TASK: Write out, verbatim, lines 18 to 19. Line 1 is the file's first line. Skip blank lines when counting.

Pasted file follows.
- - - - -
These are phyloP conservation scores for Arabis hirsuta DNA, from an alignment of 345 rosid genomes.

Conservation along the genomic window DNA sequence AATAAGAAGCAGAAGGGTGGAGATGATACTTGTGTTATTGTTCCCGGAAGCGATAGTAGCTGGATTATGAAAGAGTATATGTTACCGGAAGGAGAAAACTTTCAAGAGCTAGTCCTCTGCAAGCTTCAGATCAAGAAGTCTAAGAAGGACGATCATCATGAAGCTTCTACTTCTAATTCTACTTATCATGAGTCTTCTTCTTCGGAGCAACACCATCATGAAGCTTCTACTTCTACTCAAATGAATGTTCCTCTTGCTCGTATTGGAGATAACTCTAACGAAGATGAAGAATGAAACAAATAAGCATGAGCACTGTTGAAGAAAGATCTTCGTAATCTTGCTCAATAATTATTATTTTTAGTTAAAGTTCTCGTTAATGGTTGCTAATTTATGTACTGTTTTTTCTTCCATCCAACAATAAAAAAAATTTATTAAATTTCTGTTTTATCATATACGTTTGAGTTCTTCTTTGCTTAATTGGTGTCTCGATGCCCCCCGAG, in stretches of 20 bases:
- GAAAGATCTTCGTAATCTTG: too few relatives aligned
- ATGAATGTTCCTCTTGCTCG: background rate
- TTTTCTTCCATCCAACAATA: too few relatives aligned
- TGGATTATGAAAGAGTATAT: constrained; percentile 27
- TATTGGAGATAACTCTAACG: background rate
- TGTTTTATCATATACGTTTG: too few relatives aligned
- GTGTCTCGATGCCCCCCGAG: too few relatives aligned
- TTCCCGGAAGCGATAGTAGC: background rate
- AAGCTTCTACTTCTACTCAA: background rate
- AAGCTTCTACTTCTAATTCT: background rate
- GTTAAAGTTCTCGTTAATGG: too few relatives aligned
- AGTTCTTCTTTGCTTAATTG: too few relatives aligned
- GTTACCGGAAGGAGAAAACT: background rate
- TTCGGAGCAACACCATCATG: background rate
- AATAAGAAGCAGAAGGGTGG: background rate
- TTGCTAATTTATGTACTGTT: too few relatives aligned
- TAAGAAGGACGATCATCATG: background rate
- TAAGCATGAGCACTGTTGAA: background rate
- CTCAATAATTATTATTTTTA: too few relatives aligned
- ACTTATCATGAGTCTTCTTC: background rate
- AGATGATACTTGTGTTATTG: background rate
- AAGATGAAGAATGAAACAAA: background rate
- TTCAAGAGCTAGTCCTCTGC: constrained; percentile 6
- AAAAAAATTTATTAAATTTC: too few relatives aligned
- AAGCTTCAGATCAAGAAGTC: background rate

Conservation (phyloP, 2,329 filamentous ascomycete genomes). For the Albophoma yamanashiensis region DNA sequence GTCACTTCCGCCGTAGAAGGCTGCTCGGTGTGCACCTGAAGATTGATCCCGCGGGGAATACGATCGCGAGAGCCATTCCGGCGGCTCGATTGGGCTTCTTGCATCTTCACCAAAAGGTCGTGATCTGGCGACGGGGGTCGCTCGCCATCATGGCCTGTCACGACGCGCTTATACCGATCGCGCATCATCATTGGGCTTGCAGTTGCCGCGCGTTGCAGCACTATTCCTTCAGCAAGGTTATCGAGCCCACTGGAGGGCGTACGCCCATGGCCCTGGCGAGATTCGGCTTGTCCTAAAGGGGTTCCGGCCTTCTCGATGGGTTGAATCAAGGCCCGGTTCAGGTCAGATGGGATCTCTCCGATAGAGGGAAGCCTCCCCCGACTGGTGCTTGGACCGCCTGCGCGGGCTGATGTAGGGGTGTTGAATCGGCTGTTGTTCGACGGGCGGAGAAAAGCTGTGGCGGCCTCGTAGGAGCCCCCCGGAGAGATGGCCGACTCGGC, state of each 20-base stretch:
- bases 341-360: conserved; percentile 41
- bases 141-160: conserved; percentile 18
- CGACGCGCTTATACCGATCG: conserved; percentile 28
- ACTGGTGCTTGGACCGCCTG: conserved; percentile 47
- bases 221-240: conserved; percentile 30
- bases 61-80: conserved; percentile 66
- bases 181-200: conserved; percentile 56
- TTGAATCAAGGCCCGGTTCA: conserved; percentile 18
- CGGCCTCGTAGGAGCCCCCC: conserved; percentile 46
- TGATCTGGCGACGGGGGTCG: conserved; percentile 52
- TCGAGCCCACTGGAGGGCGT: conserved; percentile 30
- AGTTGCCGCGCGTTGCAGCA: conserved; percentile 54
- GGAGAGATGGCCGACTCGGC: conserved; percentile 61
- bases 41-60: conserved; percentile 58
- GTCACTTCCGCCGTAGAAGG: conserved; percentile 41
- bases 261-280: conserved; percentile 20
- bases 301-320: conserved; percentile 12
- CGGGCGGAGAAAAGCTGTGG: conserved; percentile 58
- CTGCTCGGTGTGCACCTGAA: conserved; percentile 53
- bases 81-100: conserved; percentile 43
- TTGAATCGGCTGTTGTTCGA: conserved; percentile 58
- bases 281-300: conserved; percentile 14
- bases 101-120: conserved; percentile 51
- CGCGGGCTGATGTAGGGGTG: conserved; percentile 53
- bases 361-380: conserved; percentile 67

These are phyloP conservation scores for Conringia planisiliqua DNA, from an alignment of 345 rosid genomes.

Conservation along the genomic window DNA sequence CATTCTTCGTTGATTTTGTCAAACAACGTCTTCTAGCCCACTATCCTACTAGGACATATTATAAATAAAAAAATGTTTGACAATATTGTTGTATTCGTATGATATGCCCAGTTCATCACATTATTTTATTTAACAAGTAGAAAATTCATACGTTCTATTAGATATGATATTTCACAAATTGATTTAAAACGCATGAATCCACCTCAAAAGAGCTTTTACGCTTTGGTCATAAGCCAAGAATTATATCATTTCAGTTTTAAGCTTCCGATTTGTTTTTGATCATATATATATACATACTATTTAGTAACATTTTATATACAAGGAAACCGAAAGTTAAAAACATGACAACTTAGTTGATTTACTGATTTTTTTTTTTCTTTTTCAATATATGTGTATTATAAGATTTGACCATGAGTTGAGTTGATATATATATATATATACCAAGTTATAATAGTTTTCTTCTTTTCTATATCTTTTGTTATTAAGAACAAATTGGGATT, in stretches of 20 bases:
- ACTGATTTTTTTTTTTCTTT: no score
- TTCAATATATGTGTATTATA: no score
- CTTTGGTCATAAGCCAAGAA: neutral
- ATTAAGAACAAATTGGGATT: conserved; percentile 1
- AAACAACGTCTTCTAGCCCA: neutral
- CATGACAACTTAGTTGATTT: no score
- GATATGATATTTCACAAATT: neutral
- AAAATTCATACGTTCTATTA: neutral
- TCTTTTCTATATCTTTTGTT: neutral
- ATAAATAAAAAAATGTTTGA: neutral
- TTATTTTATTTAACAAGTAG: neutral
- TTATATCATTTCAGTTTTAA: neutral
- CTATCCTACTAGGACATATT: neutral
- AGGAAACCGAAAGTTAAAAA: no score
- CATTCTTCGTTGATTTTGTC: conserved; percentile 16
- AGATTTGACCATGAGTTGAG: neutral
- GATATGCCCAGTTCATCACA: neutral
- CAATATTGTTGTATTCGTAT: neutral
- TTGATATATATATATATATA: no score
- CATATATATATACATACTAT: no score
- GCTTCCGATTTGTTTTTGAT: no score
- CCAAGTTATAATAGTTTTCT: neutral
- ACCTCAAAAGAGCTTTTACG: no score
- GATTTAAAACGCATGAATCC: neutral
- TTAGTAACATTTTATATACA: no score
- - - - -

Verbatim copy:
- TTGCTAATTTATGTACTGTT: too few relatives aligned
- TAAGAAGGACGATCATCATG: background rate